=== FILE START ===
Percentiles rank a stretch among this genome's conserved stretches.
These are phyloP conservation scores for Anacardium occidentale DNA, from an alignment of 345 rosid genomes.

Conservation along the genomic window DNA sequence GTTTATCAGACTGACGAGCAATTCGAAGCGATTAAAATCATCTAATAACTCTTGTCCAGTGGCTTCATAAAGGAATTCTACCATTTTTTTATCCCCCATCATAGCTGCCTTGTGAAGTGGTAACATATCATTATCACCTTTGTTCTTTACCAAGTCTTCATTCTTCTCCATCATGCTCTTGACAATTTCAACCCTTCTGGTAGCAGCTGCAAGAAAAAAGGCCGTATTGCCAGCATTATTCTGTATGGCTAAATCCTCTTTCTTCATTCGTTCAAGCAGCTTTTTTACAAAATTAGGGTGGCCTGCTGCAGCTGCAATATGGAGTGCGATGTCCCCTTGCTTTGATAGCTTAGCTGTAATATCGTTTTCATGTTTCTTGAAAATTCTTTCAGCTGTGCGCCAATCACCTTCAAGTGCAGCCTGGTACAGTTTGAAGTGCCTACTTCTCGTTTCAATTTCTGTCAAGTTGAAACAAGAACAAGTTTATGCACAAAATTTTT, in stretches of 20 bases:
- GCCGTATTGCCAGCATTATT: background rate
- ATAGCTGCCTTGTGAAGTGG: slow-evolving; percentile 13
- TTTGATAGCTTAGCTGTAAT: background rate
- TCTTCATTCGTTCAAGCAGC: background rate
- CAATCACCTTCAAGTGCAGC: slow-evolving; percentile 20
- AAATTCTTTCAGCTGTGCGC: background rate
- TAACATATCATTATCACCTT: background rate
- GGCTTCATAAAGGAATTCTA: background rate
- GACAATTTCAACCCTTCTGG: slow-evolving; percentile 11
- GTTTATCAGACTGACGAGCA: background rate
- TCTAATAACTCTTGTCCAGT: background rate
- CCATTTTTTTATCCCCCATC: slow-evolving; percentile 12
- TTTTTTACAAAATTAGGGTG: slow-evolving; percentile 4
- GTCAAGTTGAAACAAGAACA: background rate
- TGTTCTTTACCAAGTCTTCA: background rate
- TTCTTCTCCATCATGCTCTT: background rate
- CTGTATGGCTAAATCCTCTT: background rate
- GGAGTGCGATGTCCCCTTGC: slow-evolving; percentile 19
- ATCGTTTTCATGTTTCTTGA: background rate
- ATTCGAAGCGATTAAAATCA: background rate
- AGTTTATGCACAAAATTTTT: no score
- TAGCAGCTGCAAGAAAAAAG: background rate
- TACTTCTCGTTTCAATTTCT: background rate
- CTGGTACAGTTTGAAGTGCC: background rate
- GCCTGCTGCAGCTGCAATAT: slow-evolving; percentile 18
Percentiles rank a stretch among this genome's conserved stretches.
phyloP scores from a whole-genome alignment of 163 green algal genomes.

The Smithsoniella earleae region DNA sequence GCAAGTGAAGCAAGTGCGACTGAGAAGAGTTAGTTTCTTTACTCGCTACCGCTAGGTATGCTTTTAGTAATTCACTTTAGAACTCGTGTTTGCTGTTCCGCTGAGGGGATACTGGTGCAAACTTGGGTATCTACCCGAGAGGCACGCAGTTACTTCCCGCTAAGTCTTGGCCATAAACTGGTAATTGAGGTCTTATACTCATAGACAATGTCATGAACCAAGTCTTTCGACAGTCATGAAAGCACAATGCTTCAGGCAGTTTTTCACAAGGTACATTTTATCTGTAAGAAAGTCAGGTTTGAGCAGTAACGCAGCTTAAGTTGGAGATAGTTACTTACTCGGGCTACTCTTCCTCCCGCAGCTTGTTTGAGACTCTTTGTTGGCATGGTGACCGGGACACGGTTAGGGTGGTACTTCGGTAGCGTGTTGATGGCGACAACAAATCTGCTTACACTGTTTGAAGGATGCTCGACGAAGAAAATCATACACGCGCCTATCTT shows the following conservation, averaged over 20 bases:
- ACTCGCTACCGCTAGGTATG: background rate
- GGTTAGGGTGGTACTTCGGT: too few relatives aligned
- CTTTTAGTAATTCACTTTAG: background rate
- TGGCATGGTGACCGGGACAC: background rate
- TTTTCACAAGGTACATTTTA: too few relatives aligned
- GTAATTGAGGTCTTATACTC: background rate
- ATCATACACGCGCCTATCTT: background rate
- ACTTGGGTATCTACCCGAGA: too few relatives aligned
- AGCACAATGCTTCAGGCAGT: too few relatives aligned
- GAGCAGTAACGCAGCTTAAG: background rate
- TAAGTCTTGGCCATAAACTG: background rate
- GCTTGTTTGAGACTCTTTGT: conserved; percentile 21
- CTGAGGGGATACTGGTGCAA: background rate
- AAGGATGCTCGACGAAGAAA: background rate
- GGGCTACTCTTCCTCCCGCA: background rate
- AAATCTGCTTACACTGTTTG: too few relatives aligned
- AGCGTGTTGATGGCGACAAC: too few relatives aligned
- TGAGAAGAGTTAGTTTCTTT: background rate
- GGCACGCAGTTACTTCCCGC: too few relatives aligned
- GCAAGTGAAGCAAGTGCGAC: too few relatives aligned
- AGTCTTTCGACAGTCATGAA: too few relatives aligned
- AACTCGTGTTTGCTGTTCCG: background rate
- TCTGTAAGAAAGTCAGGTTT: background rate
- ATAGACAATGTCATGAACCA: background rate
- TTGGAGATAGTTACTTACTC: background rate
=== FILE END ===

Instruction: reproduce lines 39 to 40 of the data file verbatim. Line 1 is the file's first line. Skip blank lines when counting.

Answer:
- ACTTGGGTATCTACCCGAGA: too few relatives aligned
- AGCACAATGCTTCAGGCAGT: too few relatives aligned